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Greek & Roman Geography (ed. William Smith)


OLBIA (Ancient city) SARDINIA
  Olbia (Olbia: Eth. Olbianos, Olbiensis: Terranova), one of the most considerable cities of Sardinia, situated on the E. coast of the island not far from its NE. extremity, in the innermost recess or bight of a deep bay now called the Golfo di Terranova. According to Pausanias it was one of the most ancient cities in the island, having been founded by the colony of Thespiadae under lolaus, the companion of Hercules, with whom were associated a body of Athenians, who founded a separate city, which they named Ogryle. (Paus. x. 17. § 5; Diod. iv. 29; Solin. 1. § 61.) The name of Olbia certainly seems to indicate that the city was of Greek origin; but, with the exception of this mythical legend, we have no accounts of its foundation. After the Roman conquest of the island it became one of the most important towns in Sardinia; and from its proximity to Italy and its opportune port, became the ordinary point of communication with the island, and the place where the Roman governors and others who visited Sardinia usually landed. (Cic. ad Q. Fr. ii. 3. 7, 6. § 7.) In the First Punic War it was the scene of a naval engagement between the consul Cornelius and a Carthaginian fleet, which had taken refuge in its spacious port; but was attacked and defeated there by Cornelins, who followed up his advantage by taking the city, B.C. 259. (Zonar. viii. 11; Flor. ii. 2. § 16; Val. Max. v. 1. § 2.) In the Second Punic War (B.C. 210) its territory was ravaged by a Carthaginian fleet. (Liv. xxvii. 6.) Under the reign of Honorius, Olbia is still mentioned by Claudian as one of the principal sea-ports of Sardinia; and the Itineraries give more than one line of road proceeding from thence towards different parts of the island. (Claudian, B. Gild. 519; Itin. Ant. pp. 79, 80, 82.) The name is there written Ulbia: in the middle ages it came to be known as Civita, and obtained its modern appellation of Terranova from the Spaniards.
  Ptolemy distinguishes the port of Olbia (Olbianos limen, iii. 3. § 4) from the city itself: he probably applies this name to the whole of the spacious bay or inlet now known as the Gulf of Terranova, and the position given is that of the entrance.

This text is from: Dictionary of Greek and Roman Geography (1854) (ed. William Smith, LLD). Cited August 2004 from The Perseus Project URL below, which contains interesting hyperlinks

Harpers Dictionary of Classical Antiquities


A city near the northern end of the eastern side of the island of Sardinia, with the only good harbour on this coast; and therefore the usual landing-place for persons coming from Rome. It is now Terra Nuova.

The Princeton Encyclopedia of Classical Sites


  City in the NE part of Sardinia, situated on a broad gulf (Ptol. 3.3.4). The foundation of Olbia, which Greek tradition attributed to the Foci (6th c. B.C.), is today attributed to the Carthaginians. With the Roman occupation Olbia acquired considerable importance as a commercial center in trade with the continent. In Imperial times the presence in the Olbian countryside of landed estates of the gens Claudia and of Atte, concubine of Nero, who erected a temple to Ceres here (CIL X, 1414), testify to its prosperity. The numerous main thoroughfares converging at Olbia attest to the continued importance of the city in the 3d and 4th c. A.D. and to an intensity of life that persists in the recollections of the historians (Claudi. de Bello Gild. 15.519, who speaks of the circuit walls along the shore), and of the geographers (It. Ant. 81; Tab. Peut.). With the decline of the Empire the city suffered upheaval from the invasion of the Vandals in the 5th c. A.D., but revived in the early mediaeval period as the capital of the governors of Gallura.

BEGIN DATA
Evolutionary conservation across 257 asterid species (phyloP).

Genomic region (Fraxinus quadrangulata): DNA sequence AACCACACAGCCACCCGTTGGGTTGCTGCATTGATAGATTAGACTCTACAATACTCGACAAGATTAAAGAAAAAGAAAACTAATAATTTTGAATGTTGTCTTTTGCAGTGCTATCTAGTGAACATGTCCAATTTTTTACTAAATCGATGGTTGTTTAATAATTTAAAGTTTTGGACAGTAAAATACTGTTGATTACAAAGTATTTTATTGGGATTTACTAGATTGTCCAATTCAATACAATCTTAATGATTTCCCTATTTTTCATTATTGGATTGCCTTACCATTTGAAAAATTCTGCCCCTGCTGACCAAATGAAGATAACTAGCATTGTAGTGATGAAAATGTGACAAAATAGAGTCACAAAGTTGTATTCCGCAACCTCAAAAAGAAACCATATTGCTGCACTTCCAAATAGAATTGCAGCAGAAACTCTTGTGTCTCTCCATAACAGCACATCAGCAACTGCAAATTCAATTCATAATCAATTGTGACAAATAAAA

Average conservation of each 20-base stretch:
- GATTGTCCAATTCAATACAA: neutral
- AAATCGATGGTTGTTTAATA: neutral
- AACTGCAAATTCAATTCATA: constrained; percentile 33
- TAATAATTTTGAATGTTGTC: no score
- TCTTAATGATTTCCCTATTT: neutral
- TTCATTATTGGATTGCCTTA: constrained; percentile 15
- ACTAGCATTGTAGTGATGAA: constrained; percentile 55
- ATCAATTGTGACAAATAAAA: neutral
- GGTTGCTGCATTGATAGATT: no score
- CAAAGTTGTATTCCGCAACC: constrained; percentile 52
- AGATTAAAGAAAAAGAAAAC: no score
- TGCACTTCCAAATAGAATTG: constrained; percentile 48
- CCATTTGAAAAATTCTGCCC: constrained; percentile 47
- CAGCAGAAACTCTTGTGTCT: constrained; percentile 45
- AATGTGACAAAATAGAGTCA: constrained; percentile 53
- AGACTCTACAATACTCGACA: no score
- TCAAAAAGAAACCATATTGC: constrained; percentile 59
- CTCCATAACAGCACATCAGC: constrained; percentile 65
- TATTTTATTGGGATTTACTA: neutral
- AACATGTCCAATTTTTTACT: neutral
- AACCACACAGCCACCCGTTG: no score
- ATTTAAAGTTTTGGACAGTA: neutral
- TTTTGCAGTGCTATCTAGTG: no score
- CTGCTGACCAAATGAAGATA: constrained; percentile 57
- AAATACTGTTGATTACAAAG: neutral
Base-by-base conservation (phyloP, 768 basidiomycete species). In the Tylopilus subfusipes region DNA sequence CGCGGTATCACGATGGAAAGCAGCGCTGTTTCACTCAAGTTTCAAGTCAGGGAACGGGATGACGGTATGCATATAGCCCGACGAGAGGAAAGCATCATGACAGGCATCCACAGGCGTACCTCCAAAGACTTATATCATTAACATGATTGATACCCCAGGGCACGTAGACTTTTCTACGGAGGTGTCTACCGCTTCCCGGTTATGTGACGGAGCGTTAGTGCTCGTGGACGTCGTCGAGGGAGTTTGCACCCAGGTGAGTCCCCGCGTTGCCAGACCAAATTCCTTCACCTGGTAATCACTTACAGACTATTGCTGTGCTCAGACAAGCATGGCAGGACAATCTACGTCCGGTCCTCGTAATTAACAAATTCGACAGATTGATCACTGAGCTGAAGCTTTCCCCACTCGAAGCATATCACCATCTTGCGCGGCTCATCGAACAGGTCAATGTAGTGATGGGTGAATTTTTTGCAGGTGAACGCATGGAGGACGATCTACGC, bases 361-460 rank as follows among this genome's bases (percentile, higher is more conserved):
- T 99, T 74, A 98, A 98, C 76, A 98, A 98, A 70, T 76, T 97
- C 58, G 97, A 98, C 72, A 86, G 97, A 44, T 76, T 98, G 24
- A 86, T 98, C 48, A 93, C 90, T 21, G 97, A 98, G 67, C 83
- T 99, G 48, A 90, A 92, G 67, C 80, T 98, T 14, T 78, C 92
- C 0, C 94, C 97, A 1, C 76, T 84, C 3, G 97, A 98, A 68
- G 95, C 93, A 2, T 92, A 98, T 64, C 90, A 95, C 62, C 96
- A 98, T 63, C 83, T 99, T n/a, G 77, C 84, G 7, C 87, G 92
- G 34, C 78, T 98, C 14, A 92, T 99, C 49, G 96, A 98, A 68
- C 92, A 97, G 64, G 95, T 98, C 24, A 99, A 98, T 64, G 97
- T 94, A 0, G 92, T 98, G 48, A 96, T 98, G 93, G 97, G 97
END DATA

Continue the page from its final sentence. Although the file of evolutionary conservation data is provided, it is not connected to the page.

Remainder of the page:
The city was erected on the tongue of land projecting out into the sea, where the remains of a Punic temple (3d-2d c. B.C.) have been found. The Punic necropoleis, which were later reused by the Romans, contained ditch, shaft, and coffin burials and extended to the NW, W, and SW of the ancient center. Of the Roman walls, which were constructed of a double course of large isodomic granite blocks and date from the 3d-2d c., there remains a stretch with a rectangular tower and the opening of a gate into the Lupacciolu garden in Via R. Elena. On the axes of the city, beginning on the cardo and decumanus, which correspond to the modern Via R. Elena and the Corso Umberto, were built both private and civic structures. Among them there remains a large bath complex (1st-2d c.), and an aqueduct that brought water from the slopes of the Cabu Abbas mountains and carried it to the city. The ancient port occupied a space slightly larger than the modern seaplane airport. The Roman necropoleis extended over a large area in present Fontana Noa, Abba Ona, and Joanne Canu, entirely encircling the city. The burials, which in part reuse earlier building material, consist of ditch, shaft, and coffin tombs. The funerary fittings, other than ceramic material, consist of bronze or iron strigils, mirrors, and coins. The collection is preserved in the National Museum at Cagliari.

D. Manconi, ed.
This text is from: The Princeton encyclopedia of classical sites, Princeton University Press 1976. Cited Nov 2002 from Perseus Project URL below, which contains bibliography & interesting hyperlinks.

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